Ambal Jeanne: Building a safer and non-violent community

Ambal Jeanne: Building a safer and non-violent community


Date: October 7, 2019
  • SHARE:

Ambal Jeanne, since her younger days, has been out there on the streets fighting for the rights of students and of women. Driven by the idealistic desire to bring a change in society, she also joined a political party which she eventually left.

Ambal was a public officer for almost 20 years but she decided to thread another path and join another fight, a fight for women. She herself witnessed the sufferings of her mother who was a victim of domestic violence and this pushed her on a journey to reclaim women’s rights. Her mother has been the one who made her into the strong woman whom she is today. Today, Ambal holds the reins of SOS Femmes as the Manager.

On 8th March 1989, Ambal along with a group of women launched a Women’s Advice Centre with the support of Mr Jean Claude De L’Estrac. The Centre offered women a safe space where they could seek advice on their legal, medical and psychological problems.

While working with these women, the team eventually became exposed of a harsh reality which pervades Mauritian society: seven out of ten of the women seeking advice were victims of domestic violence and they often suffered in isolation with no safe space to seek refuge at. There was not a single battered women’s refuge in Mauritius and the team working at the Centre had to continuously send these women back to the violent and unsafe domestic situations from which they were running away. Faced with such brutal reality, the team launched SOS femmes, a non-profit, independent and non-government organisation. Centre Des Femmes eventually became SOS Femmes and one of its main aims is to provide a temporary refuge for battered women and their underage children.

SOS femmes is the only specialised organisation offering a refuge for victims of domestic violence and their children in Mauritius and it operates a telephone service on a 7/24 basis for cases of domestic violence. The NGO also run a nursery and an afterschool care service for its residents and ex-residents on 24/7 basis. It lobbies for laws to protect and promote women’s rights and for non-discriminatory practices against women. SOS Femmes is endeavouring to build a culture of non-violence and gender equality. Ambal believes that this culture can be forged through school-based programmes, community and media interventions, awareness campaigns and stronger legal frameworks.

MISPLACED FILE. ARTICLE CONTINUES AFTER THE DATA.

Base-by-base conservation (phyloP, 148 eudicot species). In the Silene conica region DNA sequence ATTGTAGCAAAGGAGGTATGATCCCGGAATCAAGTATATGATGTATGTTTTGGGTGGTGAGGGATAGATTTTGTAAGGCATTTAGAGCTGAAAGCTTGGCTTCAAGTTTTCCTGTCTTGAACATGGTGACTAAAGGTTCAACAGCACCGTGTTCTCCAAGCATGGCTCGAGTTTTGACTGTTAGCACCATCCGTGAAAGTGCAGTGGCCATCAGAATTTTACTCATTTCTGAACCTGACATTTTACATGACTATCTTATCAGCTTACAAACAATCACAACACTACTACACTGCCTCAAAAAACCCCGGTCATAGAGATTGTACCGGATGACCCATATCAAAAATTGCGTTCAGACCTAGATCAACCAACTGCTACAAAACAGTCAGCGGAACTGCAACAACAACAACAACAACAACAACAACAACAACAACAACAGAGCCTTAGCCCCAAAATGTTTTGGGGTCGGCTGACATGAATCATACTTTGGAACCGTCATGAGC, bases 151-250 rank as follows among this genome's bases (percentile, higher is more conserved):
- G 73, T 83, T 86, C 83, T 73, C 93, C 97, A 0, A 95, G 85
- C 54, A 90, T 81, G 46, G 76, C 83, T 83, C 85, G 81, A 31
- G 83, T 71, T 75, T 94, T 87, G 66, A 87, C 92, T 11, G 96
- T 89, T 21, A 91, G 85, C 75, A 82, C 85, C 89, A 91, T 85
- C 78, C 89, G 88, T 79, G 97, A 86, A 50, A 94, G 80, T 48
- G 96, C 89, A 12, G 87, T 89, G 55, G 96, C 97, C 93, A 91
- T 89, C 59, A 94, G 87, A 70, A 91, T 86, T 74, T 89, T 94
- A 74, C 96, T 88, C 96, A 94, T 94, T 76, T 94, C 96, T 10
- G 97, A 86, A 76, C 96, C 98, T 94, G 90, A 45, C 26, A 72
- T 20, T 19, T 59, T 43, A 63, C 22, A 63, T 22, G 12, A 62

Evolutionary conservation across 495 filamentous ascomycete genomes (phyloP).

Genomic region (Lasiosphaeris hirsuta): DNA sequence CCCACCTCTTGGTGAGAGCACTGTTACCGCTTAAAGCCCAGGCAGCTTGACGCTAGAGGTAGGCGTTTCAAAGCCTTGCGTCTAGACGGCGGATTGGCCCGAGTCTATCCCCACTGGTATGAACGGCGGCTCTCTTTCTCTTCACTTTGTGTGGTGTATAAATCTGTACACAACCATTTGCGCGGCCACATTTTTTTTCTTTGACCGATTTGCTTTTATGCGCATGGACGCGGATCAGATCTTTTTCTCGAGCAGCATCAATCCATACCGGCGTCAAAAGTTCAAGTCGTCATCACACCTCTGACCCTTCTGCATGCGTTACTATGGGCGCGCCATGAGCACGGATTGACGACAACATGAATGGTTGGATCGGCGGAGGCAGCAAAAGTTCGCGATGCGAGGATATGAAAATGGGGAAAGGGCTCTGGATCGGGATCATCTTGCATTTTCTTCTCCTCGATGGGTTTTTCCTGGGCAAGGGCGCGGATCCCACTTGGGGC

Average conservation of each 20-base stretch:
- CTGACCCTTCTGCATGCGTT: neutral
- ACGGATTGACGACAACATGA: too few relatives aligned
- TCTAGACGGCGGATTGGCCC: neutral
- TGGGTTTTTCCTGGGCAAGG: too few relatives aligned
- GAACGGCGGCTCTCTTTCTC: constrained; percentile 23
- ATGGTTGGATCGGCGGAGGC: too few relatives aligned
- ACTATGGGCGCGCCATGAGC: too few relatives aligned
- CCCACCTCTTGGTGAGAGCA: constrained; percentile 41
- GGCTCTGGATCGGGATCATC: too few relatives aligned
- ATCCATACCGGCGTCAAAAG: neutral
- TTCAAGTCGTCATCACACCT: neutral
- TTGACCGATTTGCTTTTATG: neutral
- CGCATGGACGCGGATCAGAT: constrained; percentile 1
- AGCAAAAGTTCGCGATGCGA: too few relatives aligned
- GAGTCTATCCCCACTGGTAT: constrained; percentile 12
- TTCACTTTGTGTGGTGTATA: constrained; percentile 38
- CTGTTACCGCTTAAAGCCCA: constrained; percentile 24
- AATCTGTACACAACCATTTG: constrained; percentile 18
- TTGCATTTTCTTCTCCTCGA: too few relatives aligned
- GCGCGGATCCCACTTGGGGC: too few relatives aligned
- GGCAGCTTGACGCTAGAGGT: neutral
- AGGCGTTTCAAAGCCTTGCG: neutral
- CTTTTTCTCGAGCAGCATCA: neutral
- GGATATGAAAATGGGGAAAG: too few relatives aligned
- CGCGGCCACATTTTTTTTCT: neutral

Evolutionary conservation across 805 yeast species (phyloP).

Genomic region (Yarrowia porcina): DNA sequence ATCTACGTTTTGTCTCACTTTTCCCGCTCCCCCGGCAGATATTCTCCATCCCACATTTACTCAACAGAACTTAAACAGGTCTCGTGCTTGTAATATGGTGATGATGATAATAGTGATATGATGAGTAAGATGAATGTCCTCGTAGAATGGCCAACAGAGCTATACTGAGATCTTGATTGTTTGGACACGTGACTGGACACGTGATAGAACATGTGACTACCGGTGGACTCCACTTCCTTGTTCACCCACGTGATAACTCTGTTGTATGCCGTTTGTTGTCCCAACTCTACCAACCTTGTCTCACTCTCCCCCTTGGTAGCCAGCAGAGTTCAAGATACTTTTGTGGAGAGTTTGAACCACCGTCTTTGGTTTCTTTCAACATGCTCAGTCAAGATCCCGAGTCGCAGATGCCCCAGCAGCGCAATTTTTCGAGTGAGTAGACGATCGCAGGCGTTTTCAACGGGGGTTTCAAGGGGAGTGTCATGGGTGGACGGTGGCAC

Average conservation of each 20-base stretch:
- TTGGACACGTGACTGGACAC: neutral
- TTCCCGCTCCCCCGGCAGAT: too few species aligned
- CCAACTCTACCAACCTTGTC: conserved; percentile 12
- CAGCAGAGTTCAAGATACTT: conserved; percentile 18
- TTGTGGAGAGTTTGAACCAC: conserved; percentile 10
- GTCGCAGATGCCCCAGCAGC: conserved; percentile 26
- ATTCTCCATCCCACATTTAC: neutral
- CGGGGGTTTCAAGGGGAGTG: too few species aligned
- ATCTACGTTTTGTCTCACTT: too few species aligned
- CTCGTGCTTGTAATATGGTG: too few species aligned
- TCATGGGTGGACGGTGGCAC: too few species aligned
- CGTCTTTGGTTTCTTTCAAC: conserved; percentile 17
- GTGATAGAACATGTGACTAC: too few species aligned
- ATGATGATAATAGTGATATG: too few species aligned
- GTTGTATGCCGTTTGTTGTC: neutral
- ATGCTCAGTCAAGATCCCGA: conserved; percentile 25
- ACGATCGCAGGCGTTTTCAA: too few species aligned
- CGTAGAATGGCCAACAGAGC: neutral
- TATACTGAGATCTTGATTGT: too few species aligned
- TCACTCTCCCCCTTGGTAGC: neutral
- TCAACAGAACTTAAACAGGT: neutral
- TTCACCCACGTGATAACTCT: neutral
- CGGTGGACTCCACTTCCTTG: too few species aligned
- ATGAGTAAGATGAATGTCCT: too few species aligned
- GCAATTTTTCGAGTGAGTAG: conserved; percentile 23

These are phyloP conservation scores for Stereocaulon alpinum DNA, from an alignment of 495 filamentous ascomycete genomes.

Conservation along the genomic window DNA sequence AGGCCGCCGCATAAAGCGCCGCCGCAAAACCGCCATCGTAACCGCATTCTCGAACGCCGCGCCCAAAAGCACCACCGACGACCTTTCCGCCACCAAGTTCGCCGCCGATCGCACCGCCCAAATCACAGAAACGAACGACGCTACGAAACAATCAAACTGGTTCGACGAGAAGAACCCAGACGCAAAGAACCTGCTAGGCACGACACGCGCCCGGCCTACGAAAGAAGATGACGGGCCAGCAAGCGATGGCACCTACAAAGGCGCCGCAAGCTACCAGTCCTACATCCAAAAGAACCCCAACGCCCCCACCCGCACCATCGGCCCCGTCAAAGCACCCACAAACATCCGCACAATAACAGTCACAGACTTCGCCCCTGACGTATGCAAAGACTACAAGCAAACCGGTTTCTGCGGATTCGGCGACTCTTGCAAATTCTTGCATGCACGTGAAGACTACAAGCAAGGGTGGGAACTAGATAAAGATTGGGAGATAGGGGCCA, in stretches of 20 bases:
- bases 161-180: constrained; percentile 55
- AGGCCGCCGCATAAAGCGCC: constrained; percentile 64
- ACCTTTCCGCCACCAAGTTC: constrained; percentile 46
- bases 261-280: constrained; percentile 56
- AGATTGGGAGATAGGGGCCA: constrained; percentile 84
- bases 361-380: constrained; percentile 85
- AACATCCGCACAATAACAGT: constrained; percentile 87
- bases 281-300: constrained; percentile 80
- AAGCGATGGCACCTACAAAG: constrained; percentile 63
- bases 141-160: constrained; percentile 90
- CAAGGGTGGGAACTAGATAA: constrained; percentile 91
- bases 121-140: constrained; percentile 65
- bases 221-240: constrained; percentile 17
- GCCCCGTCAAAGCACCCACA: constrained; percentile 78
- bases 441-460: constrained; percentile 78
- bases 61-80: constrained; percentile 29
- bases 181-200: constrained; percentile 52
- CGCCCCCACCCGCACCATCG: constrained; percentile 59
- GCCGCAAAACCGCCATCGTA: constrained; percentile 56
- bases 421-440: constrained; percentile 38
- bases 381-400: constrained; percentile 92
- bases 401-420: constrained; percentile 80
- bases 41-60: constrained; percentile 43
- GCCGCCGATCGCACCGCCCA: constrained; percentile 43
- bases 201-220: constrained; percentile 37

SOS Femmes has lobbied for the Protection from Domestic Violence Act and has also offered its expertise in the preparation of the Gender Equality Bill.

The fight that Ambal is fighting in a society, which is deeply patriarchal, is long and emotionally strenuous. The day before she came to present her work at the Gender Links Summit, a woman who was badly beaten, came to seek refuge at the shelter. Domestic violence is a reality which cannot be neglected. Ambal believes that even our language is infused with such a violence as swear words target the anatomy of the woman.

To be part of such a fight, compassion and selflessness are of course important but what is also important for Ambal is proper training to be able to work with these women.

SOS Femmes will continue working with all its stakeholders and lobbying the government to provide holistic support and assistance to victims of domestic violence. It will conduct studies to analyse different groups in the society so as to implement appropriate awareness campaigns.

This Driver of Change was collected and written by Vivekah Deerpaul